1 Kings. By Jerome T. Walsh. Berit Olam. Collegeville: Liturgical, 1996, 393 pp., $39.95.
Berit Olam is a "multi-volume commentary" that focuses on the final form of the Biblical texts in the belief that an appreciation of their qualities as literary works can aid in an understanding of their truth. Walsh's fine treatment of 1 Kings is thus a kind of narrative theology. He states that "the narrative quality of a work is independent of its correspondence to an external 'real' world" (xii). The relationship between the books and history, therefore, remains tacit. In practice, his views about authorship and historical criticism appear from time to time, and turn out to be rather orthodox in critical terms (he takes for granted the traditional theory about the "Succession Narrative," for example, and also the "Deuteronomistic History"; see e.g. pp. 28, 3738). But these tenets remain in the background. As he points out, when he says "the author" he normally means the "implied author" (explained as a reader's construct on the basis of the text); access to the historical author of 1 Kings is "difficult, if not impossible" (p. xviii).
The real interest is in narrative. The facets of narrative interpretation break down into structural analysis, verbal techniques, an awareness of the narrator and implied author, plot and point of view, and characterization. The project thus determines the procedure. The text is analyzed into larger units (ultimately 1 and 2 Kings, though only the former is actually dealt with); these are broken down in sections spanning a chapter or group of chapters, and finally into smaller units measured in verses. The analysis at every level displays the text in terms of literary patterns, chiastic, concentric and other forms. The commentary focuses on the small units, while stepping back frequently to see them in the context of the larger canvas, 1-2 Kings and beyond. This always produces stimulating reflection, not least for the preacher.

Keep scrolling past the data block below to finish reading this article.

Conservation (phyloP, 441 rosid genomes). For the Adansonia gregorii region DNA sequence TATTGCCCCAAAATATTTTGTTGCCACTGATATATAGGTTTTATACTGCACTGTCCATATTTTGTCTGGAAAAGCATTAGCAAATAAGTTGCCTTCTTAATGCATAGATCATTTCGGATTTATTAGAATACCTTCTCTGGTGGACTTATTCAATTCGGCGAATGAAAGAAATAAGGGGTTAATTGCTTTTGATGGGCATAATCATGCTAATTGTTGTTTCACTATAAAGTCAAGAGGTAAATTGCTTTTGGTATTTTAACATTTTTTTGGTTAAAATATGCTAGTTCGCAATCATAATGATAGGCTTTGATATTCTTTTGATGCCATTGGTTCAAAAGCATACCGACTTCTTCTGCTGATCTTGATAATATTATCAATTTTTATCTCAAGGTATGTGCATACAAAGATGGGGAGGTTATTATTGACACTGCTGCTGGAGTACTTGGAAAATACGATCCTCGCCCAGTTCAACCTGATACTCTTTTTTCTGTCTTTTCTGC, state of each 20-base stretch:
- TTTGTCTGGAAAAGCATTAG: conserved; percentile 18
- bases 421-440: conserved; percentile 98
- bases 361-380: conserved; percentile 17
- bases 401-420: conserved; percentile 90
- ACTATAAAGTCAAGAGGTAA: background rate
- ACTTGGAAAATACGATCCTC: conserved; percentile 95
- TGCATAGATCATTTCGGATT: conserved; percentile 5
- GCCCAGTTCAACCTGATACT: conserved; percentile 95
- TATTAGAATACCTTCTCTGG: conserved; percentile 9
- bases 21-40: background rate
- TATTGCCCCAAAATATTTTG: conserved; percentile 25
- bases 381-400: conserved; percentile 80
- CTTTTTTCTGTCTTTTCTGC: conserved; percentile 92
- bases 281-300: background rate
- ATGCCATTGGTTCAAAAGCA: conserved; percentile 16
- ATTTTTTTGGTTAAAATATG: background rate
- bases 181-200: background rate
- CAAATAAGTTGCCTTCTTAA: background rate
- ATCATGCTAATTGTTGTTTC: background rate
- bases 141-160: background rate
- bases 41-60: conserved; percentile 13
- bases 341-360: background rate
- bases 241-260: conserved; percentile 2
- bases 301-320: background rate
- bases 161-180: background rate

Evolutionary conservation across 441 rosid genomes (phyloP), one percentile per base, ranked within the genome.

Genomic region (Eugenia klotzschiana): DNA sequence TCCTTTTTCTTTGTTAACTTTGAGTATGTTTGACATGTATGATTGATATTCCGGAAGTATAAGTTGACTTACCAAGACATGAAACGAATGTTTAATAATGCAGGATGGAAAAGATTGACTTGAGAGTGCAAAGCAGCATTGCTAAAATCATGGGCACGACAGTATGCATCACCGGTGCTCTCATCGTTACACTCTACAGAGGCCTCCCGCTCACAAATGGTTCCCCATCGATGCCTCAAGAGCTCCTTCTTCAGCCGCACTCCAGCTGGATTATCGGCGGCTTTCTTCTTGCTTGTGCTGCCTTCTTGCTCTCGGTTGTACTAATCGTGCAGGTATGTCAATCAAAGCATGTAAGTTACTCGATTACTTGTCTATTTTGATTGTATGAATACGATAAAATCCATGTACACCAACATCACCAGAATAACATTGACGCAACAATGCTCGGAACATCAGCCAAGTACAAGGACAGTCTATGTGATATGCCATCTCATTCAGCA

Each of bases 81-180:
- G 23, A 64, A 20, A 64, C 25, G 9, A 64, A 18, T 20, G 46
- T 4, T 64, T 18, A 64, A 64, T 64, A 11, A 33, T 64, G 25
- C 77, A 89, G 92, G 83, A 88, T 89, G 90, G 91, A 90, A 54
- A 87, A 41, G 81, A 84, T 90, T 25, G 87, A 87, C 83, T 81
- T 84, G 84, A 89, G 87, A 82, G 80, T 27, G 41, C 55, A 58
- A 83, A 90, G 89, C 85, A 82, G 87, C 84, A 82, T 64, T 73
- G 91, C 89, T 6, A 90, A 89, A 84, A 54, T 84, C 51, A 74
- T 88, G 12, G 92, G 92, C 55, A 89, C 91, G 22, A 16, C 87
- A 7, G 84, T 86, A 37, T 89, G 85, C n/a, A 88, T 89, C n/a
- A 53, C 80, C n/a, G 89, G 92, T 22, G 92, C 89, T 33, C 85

The main strength of the work is in its sustained exposition of the narrative. The following features may be mentioned. (1) Narrative analogies are highlighted, such as the ironic analogy between Bathsheba and Abishag (p. 6), or, beyond 1-2 Kings, between Elijah and Moses, where Elijah is seen as the prophet "like Moses," yet who does not quite match his predecessor (pp. 287-289). (2) The force of the Hebrew is often well elucidated, by observing word order, alliteration, repetition and other features. For example, the word plays involving melek and the name Adonijah (1:13-14, 18-21, pp. 11, 13) have a definite effect, namely to show Bathsheba's loyalty to David. (3) The speeches of the characters have a certain power by virtue of the careful choice of word and phrase. Thus Nathan cleverly presents the issue of succession as putting Adonijah at odds with David, diplomatically deemphasizing Solomon's claim (p. 17). In the same category are characters' slight alterations of reported words. David himself prefers "throne/God of Israel," rather than "of David." Thus in 1:30 (contrast 1:17) Walsh finds in David's words "a subtle repudiation" of ancient Near Eastern royal ideology (p. …